The simple idea behind maliphantworks was to present excerpts of his choreography, covering the past 20 years, performed by the original dancers. It wasn’t exactly a “Best of Maliphant”; more, a selection of edited highlights from his remarkable output to date.  

Dickson Mbi and Tommy Franzen in Maliphantworks © Johan Persson
Dickson Mbi and Tommy Franzen in Maliphantworks
© Johan Persson

The Coronet was an unfamiliar but nonetheless effective setting for an intimate appreciation of these maliphantworks. The theatre has survived numerous attempts at demolition; narrowly avoiding becoming a fast-food outlet in the 1990s. In 2014, the Coronet was taken over by The Print Room with a welcome long-term strategy to keep the arts venue viable. Dark, velvety Victoriana seeps into every nook and cranny (and there are many) with leather chairs, dusty bookcases and discrete table lamps. The informal bar is built into the back of what was the Orchestra Stalls, retaining a distinctive rake that makes one drink seem like six!     

This uncustomary venue had a further unusual twist, since the programme was split over two theatre spaces, with the first act shown in the studio, over two consecutive showings (the other half of the audience sitting it out, alternately, in the aforementioned sloping bar). The need for this separate venue was to accommodate the Wall from Maliphant’s The Rodin Project (2012), the most recent of the four works featured in this extraordinary show.   

Tommy Franzén and Dickson Mbi turned climbing into dance with their elegant portrayal of gymnastic physicality. It must help that Franzén lists rock-climbing amongst his eclectic interests as he and Mbi reprised this particular highlight from Maliphant’s atmospheric full-length work. Both men scale and stick to the 8’ high wall with an effortless – and apparently weightless – agility that is absolutely absorbing.

Dana Fouras in Maliphantworks © Johan Persson
Dana Fouras in Maliphantworks
© Johan Persson

The three other works were performed in the main theatre. Sadly, an injury to James de Maria meant the cancellation of Unspoken, his intended duet with Maliphant, and, chronologically, the first of these works to have been made; but this enabled the choreographer to substitute an extra treat through his performance of One Part II, a 2002 reworking of his self-choreographed solo, from 1998. At an age when most other men are seeing the landscape of their torsos moving steadily south, Maliphant is still in great physical shape. He possesses such intricate muscular control that the fine details of his movement, from the twist of a finger to spiral rotations of the body, viewed at close quarters, in this intimate setting, had an arresting impact.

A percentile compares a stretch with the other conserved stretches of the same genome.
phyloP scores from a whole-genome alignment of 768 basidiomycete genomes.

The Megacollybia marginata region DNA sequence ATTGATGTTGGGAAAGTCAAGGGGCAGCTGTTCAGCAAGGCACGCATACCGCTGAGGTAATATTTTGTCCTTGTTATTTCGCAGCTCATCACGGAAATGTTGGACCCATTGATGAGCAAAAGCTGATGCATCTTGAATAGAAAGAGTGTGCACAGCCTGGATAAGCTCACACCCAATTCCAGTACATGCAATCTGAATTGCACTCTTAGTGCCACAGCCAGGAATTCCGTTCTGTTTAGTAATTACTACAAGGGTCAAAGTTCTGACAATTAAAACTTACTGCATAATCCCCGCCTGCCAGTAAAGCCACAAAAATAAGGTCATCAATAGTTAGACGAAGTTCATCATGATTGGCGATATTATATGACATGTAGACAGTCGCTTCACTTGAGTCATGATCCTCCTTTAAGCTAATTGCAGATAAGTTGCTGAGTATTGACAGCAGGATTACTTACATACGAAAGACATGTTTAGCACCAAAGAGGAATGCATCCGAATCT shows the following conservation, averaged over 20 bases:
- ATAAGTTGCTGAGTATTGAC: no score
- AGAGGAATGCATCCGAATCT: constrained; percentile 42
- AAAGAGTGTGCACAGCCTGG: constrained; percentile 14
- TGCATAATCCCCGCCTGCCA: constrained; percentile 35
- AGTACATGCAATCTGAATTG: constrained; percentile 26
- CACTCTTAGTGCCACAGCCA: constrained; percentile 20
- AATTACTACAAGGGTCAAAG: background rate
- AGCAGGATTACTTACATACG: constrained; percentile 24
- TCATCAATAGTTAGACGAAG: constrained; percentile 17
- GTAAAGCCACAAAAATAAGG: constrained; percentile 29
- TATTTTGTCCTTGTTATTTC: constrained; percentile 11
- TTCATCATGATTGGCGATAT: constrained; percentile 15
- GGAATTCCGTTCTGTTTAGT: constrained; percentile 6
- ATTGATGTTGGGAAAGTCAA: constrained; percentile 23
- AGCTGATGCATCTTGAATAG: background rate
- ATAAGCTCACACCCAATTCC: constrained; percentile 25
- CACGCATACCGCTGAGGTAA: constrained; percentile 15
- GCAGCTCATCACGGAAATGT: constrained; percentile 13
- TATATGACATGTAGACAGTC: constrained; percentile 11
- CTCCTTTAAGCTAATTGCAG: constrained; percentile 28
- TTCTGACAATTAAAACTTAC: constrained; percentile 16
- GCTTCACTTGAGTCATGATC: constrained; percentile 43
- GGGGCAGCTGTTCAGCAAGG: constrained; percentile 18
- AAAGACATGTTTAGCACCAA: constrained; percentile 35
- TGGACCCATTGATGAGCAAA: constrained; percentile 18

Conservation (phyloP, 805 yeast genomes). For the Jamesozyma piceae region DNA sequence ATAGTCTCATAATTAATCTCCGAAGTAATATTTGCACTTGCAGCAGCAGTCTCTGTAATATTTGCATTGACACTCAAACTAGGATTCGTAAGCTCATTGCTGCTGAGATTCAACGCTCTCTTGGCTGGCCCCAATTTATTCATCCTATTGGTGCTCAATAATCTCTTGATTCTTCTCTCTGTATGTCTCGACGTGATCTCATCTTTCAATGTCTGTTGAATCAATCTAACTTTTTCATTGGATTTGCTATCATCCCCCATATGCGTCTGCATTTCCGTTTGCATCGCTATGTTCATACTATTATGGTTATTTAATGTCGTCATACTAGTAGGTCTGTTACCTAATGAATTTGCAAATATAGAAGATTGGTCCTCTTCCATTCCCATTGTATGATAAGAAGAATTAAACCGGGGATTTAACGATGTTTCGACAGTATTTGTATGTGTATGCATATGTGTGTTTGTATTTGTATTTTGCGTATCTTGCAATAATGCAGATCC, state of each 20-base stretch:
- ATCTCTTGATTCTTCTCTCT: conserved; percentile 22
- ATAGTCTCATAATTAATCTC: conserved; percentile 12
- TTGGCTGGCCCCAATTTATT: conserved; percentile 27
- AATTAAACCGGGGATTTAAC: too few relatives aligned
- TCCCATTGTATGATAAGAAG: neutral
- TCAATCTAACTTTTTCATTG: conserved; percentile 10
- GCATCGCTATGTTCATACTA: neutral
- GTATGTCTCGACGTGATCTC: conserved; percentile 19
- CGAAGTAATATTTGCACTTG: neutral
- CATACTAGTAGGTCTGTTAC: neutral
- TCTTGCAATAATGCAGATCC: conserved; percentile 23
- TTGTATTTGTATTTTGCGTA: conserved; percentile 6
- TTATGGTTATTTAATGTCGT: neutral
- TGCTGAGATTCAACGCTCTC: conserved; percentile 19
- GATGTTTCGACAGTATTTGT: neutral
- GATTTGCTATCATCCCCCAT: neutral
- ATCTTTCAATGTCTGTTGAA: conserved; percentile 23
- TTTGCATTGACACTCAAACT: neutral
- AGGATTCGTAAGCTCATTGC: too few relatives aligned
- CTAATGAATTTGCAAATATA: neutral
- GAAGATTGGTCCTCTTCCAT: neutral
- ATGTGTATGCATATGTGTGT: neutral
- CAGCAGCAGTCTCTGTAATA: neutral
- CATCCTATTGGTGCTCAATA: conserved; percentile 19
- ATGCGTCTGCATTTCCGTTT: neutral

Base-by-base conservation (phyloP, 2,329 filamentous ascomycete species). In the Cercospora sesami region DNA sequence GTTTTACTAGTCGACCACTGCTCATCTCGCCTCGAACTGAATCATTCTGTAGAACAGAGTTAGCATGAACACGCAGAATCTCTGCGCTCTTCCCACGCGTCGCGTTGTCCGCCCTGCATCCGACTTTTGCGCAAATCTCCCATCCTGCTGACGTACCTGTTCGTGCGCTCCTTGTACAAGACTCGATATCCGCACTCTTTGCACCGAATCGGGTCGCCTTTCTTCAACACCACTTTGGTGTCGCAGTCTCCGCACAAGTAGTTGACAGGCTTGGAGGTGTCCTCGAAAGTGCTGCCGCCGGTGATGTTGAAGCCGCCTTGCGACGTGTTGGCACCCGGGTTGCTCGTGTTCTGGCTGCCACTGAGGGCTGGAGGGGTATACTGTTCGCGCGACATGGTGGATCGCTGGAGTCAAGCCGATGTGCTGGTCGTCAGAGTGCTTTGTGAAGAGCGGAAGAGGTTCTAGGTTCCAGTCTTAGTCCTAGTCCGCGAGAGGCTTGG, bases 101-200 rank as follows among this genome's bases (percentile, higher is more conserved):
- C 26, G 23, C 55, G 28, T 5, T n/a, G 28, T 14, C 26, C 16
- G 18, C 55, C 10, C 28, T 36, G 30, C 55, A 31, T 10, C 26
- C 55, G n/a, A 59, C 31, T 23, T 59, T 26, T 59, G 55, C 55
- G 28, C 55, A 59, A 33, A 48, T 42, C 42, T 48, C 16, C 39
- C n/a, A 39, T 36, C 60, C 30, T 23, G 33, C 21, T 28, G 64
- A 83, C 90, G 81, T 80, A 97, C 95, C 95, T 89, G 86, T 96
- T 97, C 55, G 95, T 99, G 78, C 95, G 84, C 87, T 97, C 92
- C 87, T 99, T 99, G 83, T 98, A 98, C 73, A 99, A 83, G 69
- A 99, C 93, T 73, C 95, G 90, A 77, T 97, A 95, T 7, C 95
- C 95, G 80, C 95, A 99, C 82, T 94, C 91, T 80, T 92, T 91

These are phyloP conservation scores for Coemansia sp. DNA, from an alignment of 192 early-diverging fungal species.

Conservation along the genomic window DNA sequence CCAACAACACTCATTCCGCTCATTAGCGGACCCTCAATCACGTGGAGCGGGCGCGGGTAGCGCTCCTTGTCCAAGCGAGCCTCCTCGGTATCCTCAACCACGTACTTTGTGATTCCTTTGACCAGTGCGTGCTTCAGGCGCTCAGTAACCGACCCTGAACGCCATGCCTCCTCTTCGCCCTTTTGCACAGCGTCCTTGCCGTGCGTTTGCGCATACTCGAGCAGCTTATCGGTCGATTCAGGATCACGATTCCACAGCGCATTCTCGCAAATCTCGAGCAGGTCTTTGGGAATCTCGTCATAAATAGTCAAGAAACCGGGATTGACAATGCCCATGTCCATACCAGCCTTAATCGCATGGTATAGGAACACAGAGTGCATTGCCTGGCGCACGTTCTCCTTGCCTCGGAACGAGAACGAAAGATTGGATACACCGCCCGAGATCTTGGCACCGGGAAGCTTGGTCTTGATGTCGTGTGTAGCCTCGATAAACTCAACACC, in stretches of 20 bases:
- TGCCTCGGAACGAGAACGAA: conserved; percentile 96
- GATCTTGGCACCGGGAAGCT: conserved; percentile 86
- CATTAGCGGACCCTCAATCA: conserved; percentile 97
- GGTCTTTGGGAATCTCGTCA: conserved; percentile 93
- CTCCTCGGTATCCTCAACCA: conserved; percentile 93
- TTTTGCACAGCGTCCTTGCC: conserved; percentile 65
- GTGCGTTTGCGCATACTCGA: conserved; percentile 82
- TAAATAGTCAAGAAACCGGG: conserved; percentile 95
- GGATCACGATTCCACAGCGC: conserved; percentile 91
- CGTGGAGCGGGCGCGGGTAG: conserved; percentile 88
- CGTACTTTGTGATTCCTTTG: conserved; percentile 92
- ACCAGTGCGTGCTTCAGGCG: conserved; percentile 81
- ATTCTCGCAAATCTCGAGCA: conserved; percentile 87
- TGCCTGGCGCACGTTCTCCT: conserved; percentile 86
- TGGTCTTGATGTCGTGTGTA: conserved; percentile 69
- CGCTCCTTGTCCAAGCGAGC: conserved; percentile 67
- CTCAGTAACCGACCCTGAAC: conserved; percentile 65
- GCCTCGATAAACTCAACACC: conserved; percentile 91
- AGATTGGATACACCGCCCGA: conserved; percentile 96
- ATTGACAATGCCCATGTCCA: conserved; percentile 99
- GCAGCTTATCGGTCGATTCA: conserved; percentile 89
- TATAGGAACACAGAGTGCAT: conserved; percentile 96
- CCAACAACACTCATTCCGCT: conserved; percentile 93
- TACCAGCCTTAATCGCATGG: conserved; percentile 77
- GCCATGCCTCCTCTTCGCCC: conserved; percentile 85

This feeling of captivation continued into the next two solos. Dana Fouras returned to give a masterclass in Maliphant’s seminal work, Two, which although being lent to Sylvie Guillem to perform, was created on Fouras, back in 1997; and subsequently expanded into a duo and a trio, in the early Noughties. It characterises the trademark, smooth integration of movement, lighting and music in the ongoing partnership between Maliphant, Michael Hulls and Andy Cowton, which had effectively begun, the previous year, with Unspoken. Like Ravel’s Bolero, it is a work that builds to end in a stunning climax.  

As Fouras’ arms slip in and out of thin strips of light, enclosing her within a performance box, she encourages the audience’s anticipation of those connections; playing with the rhythms in Cowton’s voluptuous music, just as enticingly as she slices through the light. This is a work of which one is unlikely to ever tire.  

Daniel Proietto is so indelible to the impact of Afterlight (Part One) that it is impossible to imagine anyone taking his place. Made in 2009, initially as a project for three dancers but trimmed to this opening 15-minute solo for the In the Spirit of Diaghilev programme, commissioned by Sadler’s Wells, it was performed so strikingly by Proietto that he was a runaway winner of that year’s National Dance Award for Outstanding Modern Performance. 

Daniel Proietto in Maliphantworks © Johan Persson
Daniel Proietto in Maliphantworks
© Johan Persson

Proietto returned to win us over again with his spiralling arcs of movement. His feline, pliable qualities invest the work with a light, airy energy that aligns perfectly with Satie’s well-known Gnossiennes. Integration of lighting and movement is taken a step further from Two, segueing from a box bordered by thin strips of illumination to a dappled downwards shower of light, developed by Hulls in association with Jan Urbanowski’s projections; creating a myriad of textural possibilities as Proietto’s body spins through the mottled light. 

Linking us back to Rodin, there is a sculptural quality to the spirals through Proietto’s body, twisting up from his torso into a gentle torsion that appears to release through his raised elbows and wrists.  I’ve never seen another male dancer with the ability to spin as effortlessly, as gently and as prodigiously as Proietto.  

Maliphant has achieved a unique movement style and a highly collaborative artistic direction, largely built upon instinctive cooperative understanding with long-term partners (Fouras, in every sense of the word, Hulls, Cowton and not forgetting the impactful costume designs of Stevie Stewart). To this, we can now add the highly sympathetic theatrical environment of the Coronet, which provided the perfect setting for these maliphantworks.